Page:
When the lock down ends and you once more wonder through St Ann’s Square, take a moment to look up at the magnificent church and stop and notice the colour of its stone.
You will see that it has a red and purplish hue and the reason for that is when it was built at the turn of the eighteenth century, the stone was brought a short distance, floated down the River Irk from a quarry in Collyhurst.
Sandstone is one of the bedrocks of the region, along with coal, it has defined much of the area.
Leland wrote about it n his visit to the town in 1538 when he mentions “a goodly sandstone quarry hard by the town at Collyhurst, red sandstone, the hanging bridge made from it.” and William Camden later that century described the Sandstone industry in Collyhurst as having Noble and Famous quarries.
The fine to medium grained sedimentary sandstone rock dates from the early Permian age and was laid down around 280 million years ago, as Manchester lay in the low altitude desert belts just north of the equator.
The sands of the desert were blown into dune formations and laid low until the Mancunians needed rocks to build their town.
The Romans used it when they built their first fortifications where the Irwell and the Medlock met in modern day Castlefield.
You can see it in other places if you look carefully, around Hanging Ditch and Chethams School of Music as well as Manchester Cathedral’s Angel Stone.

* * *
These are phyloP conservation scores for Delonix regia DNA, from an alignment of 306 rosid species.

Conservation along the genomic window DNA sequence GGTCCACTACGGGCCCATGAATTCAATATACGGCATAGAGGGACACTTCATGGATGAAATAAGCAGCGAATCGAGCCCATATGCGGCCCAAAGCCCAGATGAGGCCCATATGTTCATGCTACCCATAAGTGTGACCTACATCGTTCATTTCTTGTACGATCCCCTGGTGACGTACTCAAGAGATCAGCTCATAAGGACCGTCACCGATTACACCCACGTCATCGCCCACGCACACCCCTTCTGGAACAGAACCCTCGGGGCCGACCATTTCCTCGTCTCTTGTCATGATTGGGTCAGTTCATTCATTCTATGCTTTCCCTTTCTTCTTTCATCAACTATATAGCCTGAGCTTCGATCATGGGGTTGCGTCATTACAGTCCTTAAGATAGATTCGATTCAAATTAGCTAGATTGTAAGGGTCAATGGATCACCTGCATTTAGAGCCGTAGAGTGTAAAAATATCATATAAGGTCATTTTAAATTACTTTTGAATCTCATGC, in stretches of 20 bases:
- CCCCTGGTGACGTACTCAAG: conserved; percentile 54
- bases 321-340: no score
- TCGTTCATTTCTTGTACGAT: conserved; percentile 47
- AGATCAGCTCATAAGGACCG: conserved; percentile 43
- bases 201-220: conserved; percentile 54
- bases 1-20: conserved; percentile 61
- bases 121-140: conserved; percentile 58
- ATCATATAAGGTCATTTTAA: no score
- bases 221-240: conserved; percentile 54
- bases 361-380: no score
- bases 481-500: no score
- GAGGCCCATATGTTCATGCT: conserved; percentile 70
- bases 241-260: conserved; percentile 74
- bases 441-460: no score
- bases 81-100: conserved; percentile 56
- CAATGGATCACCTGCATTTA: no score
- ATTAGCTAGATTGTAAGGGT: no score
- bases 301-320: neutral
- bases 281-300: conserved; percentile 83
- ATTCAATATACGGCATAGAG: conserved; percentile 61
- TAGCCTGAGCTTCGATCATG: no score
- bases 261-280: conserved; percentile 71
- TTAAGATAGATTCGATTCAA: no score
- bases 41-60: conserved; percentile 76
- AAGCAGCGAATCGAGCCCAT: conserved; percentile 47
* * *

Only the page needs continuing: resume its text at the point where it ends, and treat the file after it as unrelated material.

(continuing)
The sandstone may have been easily transported but its durability meant that it barely lasted the ravages of time in the Industrial Age.It was quickly discovered that the purplish-red Binney was not very resistant to the ravages of weathering and erosion and disintegrated relatively quickly.
Indeed much of the original stone in St Ann’s has been replaced by a mixture of replacement sandstone from pale brown from Parbold in Lancashire, pinkish from Hollington in Staffordshire, yellow-grey from Darley Dale, and dark red from Runcorn.
More recent repairs have also added St Bees sandstone and Kerridge sandstone from Macclesfield. Accordingly, St Ann’s is now an extraordinary mosaic of sandstones from the North and the Midlands.
The quarries in Collyhurst have long since been filled in but the rock is remembered in the name given to the Park that covers the area.It is called….Sandhills